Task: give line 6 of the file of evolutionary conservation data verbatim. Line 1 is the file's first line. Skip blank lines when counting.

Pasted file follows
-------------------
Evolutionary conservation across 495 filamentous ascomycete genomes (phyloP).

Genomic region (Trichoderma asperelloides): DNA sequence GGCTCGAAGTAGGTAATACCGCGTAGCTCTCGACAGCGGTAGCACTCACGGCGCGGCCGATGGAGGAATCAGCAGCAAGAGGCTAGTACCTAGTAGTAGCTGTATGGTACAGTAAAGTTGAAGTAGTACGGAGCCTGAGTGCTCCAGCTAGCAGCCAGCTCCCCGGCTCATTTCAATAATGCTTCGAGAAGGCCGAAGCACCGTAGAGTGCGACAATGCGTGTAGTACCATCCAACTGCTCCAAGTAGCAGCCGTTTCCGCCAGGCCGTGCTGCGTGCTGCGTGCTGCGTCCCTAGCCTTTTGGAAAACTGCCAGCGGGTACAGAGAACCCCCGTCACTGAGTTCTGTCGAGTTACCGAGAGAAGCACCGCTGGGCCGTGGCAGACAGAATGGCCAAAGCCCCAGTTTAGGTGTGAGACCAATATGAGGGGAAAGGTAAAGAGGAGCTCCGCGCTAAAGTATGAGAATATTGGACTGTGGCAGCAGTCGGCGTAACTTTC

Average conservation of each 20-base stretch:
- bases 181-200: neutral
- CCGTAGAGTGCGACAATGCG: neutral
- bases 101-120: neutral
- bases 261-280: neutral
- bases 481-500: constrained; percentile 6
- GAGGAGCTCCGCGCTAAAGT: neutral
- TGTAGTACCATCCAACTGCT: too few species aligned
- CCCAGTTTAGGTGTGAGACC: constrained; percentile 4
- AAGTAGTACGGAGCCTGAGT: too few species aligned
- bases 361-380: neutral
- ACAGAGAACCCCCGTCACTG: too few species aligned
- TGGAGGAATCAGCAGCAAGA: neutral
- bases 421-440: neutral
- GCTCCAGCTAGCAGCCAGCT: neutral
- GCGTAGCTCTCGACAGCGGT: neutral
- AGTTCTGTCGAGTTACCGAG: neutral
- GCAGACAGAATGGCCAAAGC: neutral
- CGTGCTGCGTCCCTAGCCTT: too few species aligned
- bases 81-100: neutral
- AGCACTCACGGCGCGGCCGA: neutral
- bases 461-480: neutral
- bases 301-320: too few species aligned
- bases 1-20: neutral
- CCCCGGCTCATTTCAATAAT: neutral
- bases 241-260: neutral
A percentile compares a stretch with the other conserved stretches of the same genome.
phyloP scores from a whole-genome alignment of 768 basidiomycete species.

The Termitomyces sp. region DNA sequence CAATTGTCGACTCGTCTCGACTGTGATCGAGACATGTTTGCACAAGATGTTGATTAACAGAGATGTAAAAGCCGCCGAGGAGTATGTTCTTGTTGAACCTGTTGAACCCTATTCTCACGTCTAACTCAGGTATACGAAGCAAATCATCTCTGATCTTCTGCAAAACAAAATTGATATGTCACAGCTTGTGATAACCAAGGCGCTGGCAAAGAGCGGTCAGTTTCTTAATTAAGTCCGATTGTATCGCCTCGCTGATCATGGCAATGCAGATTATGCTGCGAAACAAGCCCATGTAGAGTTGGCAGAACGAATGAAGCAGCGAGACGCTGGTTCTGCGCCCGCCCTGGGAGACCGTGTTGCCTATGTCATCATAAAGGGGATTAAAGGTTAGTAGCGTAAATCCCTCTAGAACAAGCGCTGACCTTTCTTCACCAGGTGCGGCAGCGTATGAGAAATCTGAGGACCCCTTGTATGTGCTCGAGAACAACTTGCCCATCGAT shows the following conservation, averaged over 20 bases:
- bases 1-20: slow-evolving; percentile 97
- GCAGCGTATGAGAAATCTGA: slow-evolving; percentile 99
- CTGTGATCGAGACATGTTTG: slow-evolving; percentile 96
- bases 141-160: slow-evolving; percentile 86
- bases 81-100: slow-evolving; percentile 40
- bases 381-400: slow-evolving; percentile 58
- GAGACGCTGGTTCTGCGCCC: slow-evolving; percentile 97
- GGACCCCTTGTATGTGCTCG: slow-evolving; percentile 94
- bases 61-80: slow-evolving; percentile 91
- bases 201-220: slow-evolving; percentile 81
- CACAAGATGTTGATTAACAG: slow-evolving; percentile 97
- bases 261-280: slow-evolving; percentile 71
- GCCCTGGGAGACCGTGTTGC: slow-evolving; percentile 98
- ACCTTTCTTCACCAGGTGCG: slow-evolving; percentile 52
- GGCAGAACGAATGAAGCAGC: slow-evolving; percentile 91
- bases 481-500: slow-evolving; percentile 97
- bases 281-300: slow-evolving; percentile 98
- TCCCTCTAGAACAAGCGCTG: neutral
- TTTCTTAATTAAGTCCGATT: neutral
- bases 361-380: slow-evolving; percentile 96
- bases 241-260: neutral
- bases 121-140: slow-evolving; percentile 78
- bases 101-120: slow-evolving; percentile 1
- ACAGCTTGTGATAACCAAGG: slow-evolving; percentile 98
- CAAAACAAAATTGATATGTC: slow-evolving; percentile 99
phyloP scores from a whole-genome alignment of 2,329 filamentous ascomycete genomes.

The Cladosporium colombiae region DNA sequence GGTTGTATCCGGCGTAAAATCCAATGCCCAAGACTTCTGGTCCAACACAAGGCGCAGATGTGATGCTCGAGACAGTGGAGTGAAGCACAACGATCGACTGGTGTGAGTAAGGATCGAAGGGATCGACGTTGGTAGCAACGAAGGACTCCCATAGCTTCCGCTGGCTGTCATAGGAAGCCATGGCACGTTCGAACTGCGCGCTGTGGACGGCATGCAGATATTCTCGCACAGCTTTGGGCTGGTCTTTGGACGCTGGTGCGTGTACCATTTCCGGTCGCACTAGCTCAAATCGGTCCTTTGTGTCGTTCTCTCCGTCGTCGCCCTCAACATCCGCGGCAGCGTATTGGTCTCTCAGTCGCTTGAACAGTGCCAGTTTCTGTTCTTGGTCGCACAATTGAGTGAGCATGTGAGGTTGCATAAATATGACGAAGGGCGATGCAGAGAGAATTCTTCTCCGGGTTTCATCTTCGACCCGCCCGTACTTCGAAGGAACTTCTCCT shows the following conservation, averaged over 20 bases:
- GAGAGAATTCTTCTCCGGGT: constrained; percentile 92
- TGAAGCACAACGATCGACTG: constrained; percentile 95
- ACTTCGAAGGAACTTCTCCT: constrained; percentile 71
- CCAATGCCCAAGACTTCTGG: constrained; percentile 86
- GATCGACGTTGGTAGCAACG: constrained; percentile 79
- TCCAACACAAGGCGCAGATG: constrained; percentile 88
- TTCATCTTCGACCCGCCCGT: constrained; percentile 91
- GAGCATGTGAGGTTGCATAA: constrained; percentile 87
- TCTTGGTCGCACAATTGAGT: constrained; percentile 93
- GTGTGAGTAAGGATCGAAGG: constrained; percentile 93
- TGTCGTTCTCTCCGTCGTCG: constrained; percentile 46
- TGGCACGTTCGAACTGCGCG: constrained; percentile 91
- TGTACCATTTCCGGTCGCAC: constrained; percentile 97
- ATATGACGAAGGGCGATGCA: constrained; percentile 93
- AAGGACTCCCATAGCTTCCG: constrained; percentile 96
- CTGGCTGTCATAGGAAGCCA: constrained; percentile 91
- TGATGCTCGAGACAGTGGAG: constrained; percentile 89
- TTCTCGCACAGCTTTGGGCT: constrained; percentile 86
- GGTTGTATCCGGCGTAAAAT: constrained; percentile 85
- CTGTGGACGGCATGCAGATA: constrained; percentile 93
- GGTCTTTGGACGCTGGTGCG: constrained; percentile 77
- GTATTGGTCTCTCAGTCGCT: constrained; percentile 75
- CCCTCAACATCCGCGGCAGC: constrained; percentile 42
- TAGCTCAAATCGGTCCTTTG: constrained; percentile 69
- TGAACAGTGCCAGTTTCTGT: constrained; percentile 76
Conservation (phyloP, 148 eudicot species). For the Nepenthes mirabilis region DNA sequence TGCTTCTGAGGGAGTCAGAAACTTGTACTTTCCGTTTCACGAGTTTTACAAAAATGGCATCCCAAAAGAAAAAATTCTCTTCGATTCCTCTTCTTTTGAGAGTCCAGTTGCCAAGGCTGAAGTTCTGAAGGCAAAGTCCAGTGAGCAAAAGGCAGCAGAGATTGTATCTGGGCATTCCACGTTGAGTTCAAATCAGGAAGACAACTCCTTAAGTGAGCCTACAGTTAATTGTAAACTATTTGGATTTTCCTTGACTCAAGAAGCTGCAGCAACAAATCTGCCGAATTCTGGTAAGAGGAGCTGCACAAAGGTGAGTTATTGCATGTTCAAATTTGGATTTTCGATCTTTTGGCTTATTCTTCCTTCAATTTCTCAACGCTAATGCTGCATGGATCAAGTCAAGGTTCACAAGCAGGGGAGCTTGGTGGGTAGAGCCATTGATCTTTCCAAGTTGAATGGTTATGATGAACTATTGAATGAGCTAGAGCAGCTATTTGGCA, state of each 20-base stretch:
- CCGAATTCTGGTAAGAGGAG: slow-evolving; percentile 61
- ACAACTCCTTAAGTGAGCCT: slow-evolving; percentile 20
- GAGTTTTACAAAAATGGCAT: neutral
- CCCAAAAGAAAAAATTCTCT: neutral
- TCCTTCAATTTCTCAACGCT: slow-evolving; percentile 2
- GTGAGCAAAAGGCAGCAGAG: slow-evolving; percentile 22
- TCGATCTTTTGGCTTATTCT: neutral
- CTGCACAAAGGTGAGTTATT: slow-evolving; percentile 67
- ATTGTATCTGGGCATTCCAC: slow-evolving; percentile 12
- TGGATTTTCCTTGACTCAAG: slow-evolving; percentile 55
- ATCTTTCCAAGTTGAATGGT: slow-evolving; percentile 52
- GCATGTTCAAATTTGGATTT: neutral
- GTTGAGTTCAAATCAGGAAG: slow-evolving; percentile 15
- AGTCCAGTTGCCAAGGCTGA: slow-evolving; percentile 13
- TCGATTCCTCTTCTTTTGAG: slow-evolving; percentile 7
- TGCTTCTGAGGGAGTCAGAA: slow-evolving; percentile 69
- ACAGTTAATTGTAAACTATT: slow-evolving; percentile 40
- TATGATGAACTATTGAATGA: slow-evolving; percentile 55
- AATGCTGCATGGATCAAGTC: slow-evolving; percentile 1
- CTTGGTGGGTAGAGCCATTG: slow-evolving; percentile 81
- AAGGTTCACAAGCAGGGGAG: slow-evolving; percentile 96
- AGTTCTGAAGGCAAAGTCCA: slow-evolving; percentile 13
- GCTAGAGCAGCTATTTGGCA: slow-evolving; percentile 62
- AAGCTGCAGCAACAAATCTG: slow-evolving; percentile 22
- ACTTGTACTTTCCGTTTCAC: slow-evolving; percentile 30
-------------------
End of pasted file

- bases 101-120: neutral